TINY BRADSHAWTiny Bradshaw was a successful big-band leader in the 30s who re-invented himself as an R&B shouter after WWII, in the hey-day of Jump-Blues. He co-wrote many of his songs, including ‘Train Kept Rollin’ which was a much bigger hit for Johnny Burnette in 1956, and has become a rock standard, covered by many bands. With 25 singles released on the King label, Tiny was a regular visitor to the R&B charts in the early 50s with records that sounded a lot like Rock’n’Roll.

Myron Bradshaw was born in Youngstown, Ohio in 1907, and after graduating University with a psychology degree, decided to make a career in music. He started out with The Collegians, but when he relocated to New York in 1932, he played drums and sang with some big-bands. His strong, confident voice fronted The Bearcats and The Mills Blue Rhythm Band before Tiny joined The Alabamians, where he befriended Cab Calloway. The great showman and mentor gave Tiny the confidence to start his own band, and he quickly picked up a recording deal with Decca. They were not prolific on record, but like all big-bands of the day, they played live music almost every night. Tiny had a good ear for a horn player too, and Sonny Stitt and Red Prysock were just two of the many sax-players who got started in Tiny’s band. Sonny was on Tiny’s 1944 recording sessions, which already sounded like the R&B which was to dominate the industry in the post-War years. When the band returned from Japan, where they had been entertaining troops after WWII, Tiny decided to strip back the band and turn to Jump-Blues.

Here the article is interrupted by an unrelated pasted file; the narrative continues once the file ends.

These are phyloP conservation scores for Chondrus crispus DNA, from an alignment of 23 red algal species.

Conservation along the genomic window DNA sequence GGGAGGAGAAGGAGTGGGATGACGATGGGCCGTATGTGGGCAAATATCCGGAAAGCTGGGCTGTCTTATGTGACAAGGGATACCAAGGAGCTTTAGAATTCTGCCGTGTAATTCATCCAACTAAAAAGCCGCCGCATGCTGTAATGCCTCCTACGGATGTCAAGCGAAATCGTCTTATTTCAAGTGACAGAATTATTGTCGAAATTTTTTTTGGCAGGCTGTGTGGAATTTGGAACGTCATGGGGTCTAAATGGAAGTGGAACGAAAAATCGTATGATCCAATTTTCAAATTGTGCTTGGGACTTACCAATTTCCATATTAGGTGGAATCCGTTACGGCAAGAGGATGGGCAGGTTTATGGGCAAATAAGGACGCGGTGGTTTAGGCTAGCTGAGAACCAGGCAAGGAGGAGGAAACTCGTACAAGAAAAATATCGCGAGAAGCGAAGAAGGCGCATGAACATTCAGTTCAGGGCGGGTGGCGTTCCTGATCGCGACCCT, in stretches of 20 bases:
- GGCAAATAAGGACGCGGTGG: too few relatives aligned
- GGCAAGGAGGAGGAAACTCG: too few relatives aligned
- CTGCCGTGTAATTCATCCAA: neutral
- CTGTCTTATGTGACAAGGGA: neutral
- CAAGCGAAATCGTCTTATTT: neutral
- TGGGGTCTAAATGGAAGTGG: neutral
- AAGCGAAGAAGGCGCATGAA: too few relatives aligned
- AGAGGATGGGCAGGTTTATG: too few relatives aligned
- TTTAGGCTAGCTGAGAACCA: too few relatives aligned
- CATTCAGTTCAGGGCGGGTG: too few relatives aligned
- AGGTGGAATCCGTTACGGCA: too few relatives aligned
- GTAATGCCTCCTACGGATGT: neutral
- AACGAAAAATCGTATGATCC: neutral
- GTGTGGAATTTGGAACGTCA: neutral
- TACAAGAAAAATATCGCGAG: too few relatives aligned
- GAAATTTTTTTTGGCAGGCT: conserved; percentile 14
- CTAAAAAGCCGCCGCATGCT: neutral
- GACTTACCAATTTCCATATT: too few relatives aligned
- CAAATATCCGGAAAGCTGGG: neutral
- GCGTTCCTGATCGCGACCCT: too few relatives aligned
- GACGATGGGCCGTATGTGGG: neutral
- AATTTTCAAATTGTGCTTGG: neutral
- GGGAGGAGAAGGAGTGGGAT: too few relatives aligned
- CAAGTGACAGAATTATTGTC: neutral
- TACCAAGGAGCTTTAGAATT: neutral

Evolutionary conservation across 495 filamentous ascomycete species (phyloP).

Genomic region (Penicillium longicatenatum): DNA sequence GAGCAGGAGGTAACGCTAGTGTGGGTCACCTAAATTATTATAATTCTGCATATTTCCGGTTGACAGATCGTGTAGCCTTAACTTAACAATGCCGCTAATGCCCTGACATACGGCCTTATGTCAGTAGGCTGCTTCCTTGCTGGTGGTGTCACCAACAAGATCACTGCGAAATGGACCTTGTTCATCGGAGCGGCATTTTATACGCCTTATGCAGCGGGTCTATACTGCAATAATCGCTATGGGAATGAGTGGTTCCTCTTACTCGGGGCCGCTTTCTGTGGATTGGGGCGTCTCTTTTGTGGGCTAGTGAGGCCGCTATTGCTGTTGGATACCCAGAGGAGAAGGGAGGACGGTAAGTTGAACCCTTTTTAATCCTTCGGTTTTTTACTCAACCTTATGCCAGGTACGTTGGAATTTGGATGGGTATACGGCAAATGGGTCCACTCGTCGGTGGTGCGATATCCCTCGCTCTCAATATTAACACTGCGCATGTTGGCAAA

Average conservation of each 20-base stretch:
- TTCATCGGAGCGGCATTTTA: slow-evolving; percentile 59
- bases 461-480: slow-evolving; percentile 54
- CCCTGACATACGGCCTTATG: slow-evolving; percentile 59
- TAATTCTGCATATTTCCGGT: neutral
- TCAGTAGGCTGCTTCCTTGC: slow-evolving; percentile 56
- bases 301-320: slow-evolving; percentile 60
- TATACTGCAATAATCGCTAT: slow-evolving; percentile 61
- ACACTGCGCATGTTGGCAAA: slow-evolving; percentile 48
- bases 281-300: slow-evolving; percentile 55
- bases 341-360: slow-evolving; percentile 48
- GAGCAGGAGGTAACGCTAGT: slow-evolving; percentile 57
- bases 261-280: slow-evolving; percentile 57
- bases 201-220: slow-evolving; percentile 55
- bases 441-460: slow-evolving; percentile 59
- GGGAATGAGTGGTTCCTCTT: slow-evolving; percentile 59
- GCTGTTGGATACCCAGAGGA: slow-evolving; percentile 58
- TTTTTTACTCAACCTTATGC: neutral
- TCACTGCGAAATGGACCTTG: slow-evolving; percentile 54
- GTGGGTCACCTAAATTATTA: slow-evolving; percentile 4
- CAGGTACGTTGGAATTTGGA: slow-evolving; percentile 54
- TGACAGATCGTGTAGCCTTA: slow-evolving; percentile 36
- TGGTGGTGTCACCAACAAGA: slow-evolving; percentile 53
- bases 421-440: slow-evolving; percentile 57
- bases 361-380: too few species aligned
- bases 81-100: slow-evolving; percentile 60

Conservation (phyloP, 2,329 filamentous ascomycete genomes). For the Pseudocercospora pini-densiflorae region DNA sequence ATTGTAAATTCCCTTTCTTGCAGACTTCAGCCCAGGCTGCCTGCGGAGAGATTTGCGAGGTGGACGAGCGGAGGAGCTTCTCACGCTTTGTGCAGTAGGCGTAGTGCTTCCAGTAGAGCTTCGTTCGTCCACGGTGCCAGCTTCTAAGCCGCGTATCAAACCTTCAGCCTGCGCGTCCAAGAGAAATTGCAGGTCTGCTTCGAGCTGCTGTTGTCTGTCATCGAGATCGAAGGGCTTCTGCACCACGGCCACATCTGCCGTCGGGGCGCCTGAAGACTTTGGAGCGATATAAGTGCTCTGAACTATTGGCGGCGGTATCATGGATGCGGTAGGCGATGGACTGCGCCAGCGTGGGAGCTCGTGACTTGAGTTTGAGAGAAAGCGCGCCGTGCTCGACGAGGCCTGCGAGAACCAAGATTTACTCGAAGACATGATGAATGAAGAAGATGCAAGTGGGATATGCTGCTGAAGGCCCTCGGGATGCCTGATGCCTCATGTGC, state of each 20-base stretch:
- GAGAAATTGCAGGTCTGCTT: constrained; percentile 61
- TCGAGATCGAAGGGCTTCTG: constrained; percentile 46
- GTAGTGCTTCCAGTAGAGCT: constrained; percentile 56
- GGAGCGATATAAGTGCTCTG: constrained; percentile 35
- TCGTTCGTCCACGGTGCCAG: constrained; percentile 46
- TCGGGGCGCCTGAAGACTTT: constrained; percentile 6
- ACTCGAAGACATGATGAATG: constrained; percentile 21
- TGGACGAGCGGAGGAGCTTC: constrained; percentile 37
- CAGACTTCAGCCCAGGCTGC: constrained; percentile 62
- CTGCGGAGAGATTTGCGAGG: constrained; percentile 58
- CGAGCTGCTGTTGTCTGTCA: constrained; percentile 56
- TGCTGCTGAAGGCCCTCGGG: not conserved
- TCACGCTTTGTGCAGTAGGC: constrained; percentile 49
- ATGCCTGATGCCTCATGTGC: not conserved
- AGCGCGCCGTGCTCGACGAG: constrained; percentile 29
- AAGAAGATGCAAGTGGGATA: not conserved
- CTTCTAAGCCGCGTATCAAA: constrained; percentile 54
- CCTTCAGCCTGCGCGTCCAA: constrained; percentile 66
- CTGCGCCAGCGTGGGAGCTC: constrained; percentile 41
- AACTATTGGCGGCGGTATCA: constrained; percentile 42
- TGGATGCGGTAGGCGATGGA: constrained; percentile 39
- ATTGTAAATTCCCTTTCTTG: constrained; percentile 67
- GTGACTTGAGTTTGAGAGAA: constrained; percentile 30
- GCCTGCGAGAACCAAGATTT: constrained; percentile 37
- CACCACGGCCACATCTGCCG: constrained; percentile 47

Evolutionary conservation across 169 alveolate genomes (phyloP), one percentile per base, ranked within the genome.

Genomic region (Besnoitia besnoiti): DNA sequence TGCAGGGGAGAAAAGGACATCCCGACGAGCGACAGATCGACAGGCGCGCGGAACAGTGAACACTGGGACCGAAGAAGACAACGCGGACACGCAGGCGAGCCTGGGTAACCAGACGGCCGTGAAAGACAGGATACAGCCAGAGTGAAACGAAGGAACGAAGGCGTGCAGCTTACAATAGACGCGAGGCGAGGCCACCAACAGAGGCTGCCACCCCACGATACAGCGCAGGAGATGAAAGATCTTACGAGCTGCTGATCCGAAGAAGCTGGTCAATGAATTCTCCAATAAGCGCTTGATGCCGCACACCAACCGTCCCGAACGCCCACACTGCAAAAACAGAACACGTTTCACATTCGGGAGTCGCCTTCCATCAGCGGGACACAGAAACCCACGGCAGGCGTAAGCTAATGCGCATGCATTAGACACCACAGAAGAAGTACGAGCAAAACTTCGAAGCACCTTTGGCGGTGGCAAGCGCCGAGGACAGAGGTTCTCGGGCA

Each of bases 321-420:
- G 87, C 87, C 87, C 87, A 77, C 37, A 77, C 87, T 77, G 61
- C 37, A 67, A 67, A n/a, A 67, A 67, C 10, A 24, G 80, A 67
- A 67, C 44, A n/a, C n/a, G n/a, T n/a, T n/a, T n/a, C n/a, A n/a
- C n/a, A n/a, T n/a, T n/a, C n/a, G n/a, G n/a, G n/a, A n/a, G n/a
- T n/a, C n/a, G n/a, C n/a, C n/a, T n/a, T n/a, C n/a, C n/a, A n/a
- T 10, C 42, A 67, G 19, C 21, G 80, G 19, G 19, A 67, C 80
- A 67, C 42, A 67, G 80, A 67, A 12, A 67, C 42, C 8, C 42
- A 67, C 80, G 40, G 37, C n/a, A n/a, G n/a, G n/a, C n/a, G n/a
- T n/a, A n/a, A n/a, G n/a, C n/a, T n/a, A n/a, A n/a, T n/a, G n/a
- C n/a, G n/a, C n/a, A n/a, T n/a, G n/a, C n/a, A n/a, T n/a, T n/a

Tiny’s original cut of his song ‘Train Kept Rollin’;

The change of style captured the post-War party mood, when young people wanted to cut loose and juke-boxes boomed with up-tempo dance music. With his big, bold voice and a driving sax-powered band, Tiny was picked up by King Records and a string of chart singles followed. The rowdy ‘Tearing Up the House’ was typical Bradshaw good-time stuff, and songs like ‘Well, Oh Well’, ‘I’m Gonna Have Myself a Ball’ and ‘Walkin’ The Chalk Line’ all made the R&B Top Ten in 1950/51, some staying in the charts for months. In 1954, Tiny had a stroke that slowed him down a little and when the incident re-occurred two years later, he took some time off in Florida to recover. He returned to the studio in 1958, recording the saucy ‘Short Shorts’, but later that year a third stroke proved fatal. Tiny rode the wave of two great musical sea-changes of the mid-century, with his big band playing swinging jazz and his jump-blues combo taking off in the direction of R&B, and he also wrote a rock classic, all of which amounts to a fine career.